Our brains are exquisitely designed to support a particular kind of learning—one in which knowledge, understanding, and skill are co-constructed in a spiraling dance that’s spurred on by our inborn motivational system.
In this article, I explain how the brain is designed to learn and how VCoLs—especially micro-VCoLs™—leverage this design to optimize learning.
VCoL (the virtuous cycle of learning), is designed to optimize learning. It’s most effective when VCoLs are small, focused, relevant, and habitual. We call VCoLs with these characteristics micro-VCoLs.
What is a micro-VCoL?
Micro-VCoLs are frequently iterated learning cycles that are embedded in everyday activities. Like any VCoL, they involve setting a learning goal, gathering information, applying information, and reflecting on outcomes (preferably with input from others). But in the case of the micro-VCoL, the focus is on the smaller skills (micro-skills) that make up more complex sets of skills.
We’re born doing an unconscious version of micro-VCoLing, and some of us never stop. Lectica’s micro-VCoL process is a more conscious version. In adolescence and adulthood, conscious micro-VCoLing is more effective than unconscious micro-VCoLing, partly because keeping it conscious gives us some control over our unconscious inborn cognitive biases.
But that’s a topic for a future article. This article is about how micro-VCoLs leverage the brain’s learning architecture. Let’s begin by considering the nature of knowledge and learning.
How learning works
Despite the fact that learning scientists have known for at least100 years that the brain isn’t a container, most schools around the world treat knowledge as if it is stuff.
VCoLs never treat knowledge like stuff.
There is now broad agreement that learning is about making connections, and that these connections are strengthened most effectively when we repeatedly apply knowledge and skills in the real world.
Micro-VCoLs are all about making connections through repeated application of knowledge and skills in diverse real-world contexts.
But as important as application is, it’s only part of the story. Each application of knowledge or skill benefits from some form of reflection on its outcome.
Micro-VCoLs always follow applications of knowledge or skill with brief conscious reflections. These reflections provide an opportunity for our conscious brains to optimize what we learn from an application, and decide how we want to remember the experience.
The connectome is a relatively recent addition to our knowledge about learning. As shown in the image below (where strands represent connections), what we learn is often connected across different parts of the brain.
Brains that are highly interconnected perform better on a wide range of tasks than brains that are less interconnected.
Other recent findings from neuroscience suggest that all conscious experience, including emotional experience, is fundamentally cognitive (LeDoux & Brown, 2017). This research, along with connectome research, contradicts the popular notion that emotion and cognition are fundamentally different.
Micro-VCoLs, which are always practiced in real-world contexts and often involve interacting with others, ensure that every learning moment calls on multiple parts of the brain. Moreover, because they are practiced frequently in diverse contexts, they ensure that skills and knowledge become transferable and agile.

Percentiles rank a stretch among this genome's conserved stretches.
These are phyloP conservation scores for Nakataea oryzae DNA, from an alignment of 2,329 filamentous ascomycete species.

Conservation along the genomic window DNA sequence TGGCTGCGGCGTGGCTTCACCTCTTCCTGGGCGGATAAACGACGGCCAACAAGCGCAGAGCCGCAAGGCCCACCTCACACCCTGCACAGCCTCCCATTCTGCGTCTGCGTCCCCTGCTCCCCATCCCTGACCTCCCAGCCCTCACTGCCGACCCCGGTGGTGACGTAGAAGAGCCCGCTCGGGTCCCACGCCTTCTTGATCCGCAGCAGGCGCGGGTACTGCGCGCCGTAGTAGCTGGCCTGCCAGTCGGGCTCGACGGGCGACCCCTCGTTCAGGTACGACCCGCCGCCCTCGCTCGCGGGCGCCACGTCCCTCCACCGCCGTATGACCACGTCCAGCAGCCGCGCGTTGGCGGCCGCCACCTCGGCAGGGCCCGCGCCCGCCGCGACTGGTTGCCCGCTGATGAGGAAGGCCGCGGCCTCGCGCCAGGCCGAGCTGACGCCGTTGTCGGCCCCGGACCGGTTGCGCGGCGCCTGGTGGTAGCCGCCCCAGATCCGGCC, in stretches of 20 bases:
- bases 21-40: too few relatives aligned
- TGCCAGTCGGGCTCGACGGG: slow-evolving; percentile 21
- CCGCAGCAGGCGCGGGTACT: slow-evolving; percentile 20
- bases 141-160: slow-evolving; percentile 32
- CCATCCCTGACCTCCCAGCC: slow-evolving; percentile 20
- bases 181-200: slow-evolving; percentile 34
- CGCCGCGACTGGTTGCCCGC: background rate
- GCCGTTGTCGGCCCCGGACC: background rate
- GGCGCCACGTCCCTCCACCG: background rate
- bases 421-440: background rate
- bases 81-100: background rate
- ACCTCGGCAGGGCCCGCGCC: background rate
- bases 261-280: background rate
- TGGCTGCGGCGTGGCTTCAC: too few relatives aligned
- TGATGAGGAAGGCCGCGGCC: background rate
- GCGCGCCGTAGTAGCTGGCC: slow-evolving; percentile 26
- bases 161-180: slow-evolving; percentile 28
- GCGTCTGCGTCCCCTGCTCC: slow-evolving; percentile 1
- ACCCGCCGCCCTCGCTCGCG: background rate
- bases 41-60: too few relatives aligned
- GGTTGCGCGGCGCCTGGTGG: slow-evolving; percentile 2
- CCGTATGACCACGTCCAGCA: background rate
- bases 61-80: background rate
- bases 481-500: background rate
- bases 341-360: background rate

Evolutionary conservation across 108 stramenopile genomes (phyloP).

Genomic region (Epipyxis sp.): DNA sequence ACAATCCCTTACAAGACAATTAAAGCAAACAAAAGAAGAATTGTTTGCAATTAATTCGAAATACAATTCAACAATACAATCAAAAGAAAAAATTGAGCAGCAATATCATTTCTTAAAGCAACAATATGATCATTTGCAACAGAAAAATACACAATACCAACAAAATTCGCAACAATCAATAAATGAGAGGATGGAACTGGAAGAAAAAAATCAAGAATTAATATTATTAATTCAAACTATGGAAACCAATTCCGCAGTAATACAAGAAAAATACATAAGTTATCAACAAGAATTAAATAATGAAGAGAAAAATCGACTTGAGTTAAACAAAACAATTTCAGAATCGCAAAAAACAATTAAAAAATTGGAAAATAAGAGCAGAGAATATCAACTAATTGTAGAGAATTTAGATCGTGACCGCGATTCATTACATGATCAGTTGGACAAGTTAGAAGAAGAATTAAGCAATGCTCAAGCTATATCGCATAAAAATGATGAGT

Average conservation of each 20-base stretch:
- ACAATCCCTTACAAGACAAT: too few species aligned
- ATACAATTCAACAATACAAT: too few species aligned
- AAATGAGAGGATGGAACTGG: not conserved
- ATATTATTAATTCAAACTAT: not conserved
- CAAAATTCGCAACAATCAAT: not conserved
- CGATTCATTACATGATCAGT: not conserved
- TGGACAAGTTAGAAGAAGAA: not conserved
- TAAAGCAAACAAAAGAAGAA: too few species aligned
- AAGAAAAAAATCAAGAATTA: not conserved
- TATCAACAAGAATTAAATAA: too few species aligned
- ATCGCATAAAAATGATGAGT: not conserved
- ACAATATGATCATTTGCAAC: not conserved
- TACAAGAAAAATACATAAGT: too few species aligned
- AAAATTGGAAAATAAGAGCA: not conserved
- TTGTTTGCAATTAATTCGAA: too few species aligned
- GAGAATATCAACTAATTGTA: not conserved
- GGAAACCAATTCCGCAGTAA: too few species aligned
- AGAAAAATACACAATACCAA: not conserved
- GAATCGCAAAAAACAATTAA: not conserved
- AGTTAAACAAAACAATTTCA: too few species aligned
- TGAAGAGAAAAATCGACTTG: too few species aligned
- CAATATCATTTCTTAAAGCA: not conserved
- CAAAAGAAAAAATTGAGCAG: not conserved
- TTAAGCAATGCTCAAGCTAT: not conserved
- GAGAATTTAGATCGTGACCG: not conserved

The dopamine-opioid cycle
Our brains are equipped with a motivational mechanism called the dopamine-opioid cycle. If you’ve been following the current opioid epidemic, you’ve probably heard about this cycle, which is notorious for its role in addiction. Unfortunately its less well known for what may be its primary function — motivating learning.
The dopamine-opioid cycle keeps us moving forward — even when learning poses painful challenges. It’s why we all learn to walk, despite numerous trips and dips along the way. If the dopamine-opioid cycle isn’t derailed by formal education, people can remain addicted to learning for a lifetime.
Micro-VCoLs leverage the dopamine-opioid cycle by targeting skills that are in an individual learner’s Goldilocks zone, then showing the learner how to continuously increase the learning challenge as they cycle through the four steps of the VCoL process.
It’s a bit of a challenge to (re)learn how to micro-VCoL as an adult, but for those who take up the challenge, micro-VCoLing not only ushers in a faster and more satisfying way of learning, it opens a greater depth of awareness. For some, it’s like seeing the world through a whole new lens.
Baggio, H. C., Segura, B., Junque, C., de Reus, M. A., Sala-Llonch, R., & Van den Heuvel, M. P. (2015). Rich club organization and cognitive performance in healthy older participants. Journal of Cognitive Neuroscience, 27, 1801–1810.
Crossleya, N. A., Mechelli, A., Vértes, P. E., Winton-Brown, T. T., Patel, A. X., Ginestet, C. E., . . . Bullmore, E. T. (2013). Cognitive relevance of the community structure of the human brain functional coactivation network. Proceedings of the Nationa Academy of Sciences of the United States of America, 110.
LeDoux, J. E., & Brown, R. (2017). A higher-order theory of emotional consciousness. Proc Natl Acad Sci U S A, 114(10), E2016-E2025. doi:10.1073/pnas.1619316114
Smith, K., Bastin, M. E., Cox, S. R., Valdés Hernández, M. C., Wiseman, S., Escudero, J., & Sudlow, C. (2019). Hierarchical complexity of the adult human structural connectome. Neuroimage, 191, 205–215. doi:10.1016/j.neuroimage.2019.02.028